Alcohol and its effects on our bodies

Some of the diseases caused by excessive alcohol consumption and the parts of the body it affects

A friend asked me how she could help the husband of another friend realise that his drinking is up at the wrong end of the scale.

He is not an alcoholic but, like many of us, he has learnt to relax with a drink or two in the evening and is unaware of the impact this could have on his health.

Sorry about the sombre tone of this post – there is nothing good to say about alcohol when it comes to our bodies. As you can see from the word picture, excessive consumption of alcohol is responsible for many ills.

Despite what we hear about binge drinking in the UK, constant heavy drinking is just as likely to rob you of your health.

Myth buster – only those over 60 benefit from drinking red wine every day and then only in ‘moderate amounts’.

Every day that we drink we are:

  • Dehydrating – which can lead to permanent damage for our brains and other organs.
  • Failing to metabolise fat – which piles up on our bodies and around our liver.
  • Damaging our liver – the body can repair small amounts of light damage but constant drinking means that we never give our livers a chance to recuperate (did you know that our livers perform over 500 functions?).
  • Lowering our mood – alcohol disturbs neurotransmitters and that stops us feeling good.
  • Sleeping badly – you may have noticed that the need for 7-8 hours sleep every night in the news a lot at the moment. Alcohol reduces the amount and sleep quality.
  • Taking in ‘empty’ calories – no nutrients, but lots of energy – drinking four strong pints of lager (or Real Ale) equates to troughing down a hot dog, followed by a burger, followed by a doughnut.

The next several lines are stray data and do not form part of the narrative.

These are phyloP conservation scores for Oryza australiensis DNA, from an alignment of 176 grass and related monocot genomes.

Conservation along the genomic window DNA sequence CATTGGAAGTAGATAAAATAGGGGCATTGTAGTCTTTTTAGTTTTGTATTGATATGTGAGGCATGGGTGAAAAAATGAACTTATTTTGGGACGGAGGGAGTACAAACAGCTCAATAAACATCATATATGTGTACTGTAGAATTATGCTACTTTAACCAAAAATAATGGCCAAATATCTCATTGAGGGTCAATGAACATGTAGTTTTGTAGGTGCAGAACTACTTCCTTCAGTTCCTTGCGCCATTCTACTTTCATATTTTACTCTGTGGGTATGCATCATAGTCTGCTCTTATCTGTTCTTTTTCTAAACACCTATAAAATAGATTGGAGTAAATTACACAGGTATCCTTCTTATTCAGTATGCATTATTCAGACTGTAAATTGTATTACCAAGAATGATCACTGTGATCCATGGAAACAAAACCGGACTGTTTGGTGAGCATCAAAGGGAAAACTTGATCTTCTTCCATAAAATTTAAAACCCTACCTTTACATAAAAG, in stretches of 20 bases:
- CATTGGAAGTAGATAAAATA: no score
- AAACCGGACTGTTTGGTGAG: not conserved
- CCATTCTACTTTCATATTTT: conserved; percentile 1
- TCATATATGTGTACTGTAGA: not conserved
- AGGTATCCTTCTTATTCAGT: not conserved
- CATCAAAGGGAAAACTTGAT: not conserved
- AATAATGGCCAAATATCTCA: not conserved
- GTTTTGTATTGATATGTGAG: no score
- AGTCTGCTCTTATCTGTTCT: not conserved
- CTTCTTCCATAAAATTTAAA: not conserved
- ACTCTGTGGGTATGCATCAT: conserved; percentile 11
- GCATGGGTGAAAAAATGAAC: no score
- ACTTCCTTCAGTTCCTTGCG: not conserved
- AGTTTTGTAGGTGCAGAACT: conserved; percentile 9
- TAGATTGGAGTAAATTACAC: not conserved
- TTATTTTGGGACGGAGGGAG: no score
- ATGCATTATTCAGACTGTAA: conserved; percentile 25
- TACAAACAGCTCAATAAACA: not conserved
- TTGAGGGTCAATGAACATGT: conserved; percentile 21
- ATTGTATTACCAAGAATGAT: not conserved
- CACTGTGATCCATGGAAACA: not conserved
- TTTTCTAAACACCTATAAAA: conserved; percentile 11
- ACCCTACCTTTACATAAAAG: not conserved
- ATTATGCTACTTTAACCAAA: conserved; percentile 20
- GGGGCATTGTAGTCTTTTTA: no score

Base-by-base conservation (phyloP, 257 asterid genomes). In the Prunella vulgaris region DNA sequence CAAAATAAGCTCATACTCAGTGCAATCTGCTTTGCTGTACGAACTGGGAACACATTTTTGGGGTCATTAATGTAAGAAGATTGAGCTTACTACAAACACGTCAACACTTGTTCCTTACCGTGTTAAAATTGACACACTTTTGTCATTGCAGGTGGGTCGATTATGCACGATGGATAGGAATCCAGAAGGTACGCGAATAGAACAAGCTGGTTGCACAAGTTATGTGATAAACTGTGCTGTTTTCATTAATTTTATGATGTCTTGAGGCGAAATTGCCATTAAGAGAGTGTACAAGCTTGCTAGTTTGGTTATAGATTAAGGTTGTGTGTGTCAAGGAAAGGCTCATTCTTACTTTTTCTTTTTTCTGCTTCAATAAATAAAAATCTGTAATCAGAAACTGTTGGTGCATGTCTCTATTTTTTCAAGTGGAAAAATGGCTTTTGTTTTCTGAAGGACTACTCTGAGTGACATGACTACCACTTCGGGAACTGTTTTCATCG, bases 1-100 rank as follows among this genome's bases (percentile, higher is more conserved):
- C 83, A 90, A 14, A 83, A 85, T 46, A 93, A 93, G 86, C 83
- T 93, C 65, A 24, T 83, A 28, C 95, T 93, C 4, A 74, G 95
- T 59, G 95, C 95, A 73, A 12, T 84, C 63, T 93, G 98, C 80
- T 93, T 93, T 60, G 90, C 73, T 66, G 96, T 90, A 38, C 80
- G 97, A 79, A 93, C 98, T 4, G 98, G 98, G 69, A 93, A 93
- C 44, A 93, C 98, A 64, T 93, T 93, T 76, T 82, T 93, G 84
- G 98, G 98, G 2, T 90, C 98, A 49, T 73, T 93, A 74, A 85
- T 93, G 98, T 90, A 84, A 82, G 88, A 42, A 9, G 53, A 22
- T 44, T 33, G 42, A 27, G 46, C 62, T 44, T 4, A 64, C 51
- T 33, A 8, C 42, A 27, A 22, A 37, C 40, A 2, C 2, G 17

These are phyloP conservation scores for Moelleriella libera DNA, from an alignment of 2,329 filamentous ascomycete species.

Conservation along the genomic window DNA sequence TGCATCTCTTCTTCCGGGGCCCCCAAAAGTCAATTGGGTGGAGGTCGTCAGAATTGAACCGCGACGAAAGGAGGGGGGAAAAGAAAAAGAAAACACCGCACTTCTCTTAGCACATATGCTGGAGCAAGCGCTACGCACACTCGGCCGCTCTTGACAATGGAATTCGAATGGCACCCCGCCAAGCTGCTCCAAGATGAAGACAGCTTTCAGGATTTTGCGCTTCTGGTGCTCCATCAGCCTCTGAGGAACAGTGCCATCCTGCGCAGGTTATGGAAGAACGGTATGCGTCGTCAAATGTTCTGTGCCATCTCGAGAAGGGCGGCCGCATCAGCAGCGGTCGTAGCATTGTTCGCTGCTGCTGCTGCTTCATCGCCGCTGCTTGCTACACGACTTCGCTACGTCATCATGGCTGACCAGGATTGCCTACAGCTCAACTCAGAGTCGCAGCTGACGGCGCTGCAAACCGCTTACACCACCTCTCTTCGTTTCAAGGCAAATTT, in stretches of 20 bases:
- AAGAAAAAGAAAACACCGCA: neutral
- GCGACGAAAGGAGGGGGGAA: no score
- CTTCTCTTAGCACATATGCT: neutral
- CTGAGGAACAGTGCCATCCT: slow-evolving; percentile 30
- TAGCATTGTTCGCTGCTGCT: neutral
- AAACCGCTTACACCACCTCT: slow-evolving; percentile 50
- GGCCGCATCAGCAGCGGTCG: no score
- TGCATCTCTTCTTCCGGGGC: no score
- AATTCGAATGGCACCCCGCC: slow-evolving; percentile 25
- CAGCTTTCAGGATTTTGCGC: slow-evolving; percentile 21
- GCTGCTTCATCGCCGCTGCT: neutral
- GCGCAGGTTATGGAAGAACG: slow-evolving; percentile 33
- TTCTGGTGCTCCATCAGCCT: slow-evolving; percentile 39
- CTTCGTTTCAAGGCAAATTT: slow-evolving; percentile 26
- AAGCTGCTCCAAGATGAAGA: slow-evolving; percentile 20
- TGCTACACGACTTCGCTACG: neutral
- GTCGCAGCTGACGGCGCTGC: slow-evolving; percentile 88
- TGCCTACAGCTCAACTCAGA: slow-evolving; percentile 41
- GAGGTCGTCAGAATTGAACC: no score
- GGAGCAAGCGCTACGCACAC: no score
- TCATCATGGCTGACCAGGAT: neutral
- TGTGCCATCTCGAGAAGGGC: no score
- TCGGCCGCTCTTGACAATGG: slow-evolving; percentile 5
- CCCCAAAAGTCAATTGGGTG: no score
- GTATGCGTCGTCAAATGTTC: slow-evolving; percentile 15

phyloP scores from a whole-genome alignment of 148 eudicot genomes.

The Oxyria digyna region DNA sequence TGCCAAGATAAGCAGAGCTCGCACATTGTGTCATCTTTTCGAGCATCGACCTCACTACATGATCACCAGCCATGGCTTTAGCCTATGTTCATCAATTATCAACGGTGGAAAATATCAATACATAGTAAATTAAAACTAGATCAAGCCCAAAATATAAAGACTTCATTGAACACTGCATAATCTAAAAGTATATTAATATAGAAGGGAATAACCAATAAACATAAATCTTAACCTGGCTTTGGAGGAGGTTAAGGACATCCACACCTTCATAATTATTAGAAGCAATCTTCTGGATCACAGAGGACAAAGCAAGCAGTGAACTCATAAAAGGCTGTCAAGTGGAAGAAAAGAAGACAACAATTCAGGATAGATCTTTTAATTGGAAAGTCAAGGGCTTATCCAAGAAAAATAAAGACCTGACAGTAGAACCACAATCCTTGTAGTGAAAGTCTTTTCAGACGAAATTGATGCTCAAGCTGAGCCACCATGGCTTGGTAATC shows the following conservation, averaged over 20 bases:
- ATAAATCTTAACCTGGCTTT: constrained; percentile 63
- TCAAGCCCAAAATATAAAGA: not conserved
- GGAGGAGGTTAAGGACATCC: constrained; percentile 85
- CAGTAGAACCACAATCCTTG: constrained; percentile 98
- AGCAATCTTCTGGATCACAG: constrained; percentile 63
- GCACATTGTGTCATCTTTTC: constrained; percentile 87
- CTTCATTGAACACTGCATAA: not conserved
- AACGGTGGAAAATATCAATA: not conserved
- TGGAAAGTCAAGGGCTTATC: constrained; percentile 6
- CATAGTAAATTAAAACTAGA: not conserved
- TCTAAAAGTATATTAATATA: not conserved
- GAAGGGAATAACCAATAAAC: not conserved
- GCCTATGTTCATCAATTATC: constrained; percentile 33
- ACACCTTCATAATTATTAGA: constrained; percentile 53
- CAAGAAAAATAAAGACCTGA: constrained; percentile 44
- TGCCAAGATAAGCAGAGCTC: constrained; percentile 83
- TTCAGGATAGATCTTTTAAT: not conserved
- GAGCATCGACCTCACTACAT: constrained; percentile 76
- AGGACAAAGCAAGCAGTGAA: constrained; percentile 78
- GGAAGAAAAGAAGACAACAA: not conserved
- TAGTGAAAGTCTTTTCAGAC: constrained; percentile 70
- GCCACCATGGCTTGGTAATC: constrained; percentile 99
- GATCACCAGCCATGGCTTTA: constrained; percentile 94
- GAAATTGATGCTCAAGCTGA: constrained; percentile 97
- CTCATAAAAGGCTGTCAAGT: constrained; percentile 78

As we build up our daily consumption in excess of the recommended daily amounts – in medical terms moving from low to increasing risk – the likelihood of experiencing alcohol related cancers, vascular diseases increases.

For men this is more than 3-4 units a day, for women 2-3 units a day (I once knew someone – a ‘new man’ – who felt these amounts were sexist; the truth is that women deal with alcohol differently and more of it reaches our fragile organs).

Once you get up to eight units a day for men or six for women the risk of serious disease is high.

What is a unit?

  • ½ pint of ‘normal beer’ (4%)
  • There are two units in a 50ml serving of ‘dark spirit’ at 40%
  • There are 1.7 units in a small (125ml) glass of 13.5% red wine

Both the drinkaware and NHS websites have unit calculators (links below) – even if you think you are okay, check out your consumption just to be sure.

For my friend, the advice is to get the drinker to see his GP or attend a well man clinic – this will put alcohol in the spot light and, hopefully, help him to kerb his drinking before it directly affects his health.

‘info graphic’

The NHS website provides guidance

You have seen the drink aware logo on adverts and alcohol bottles – now visit the drinkaware website


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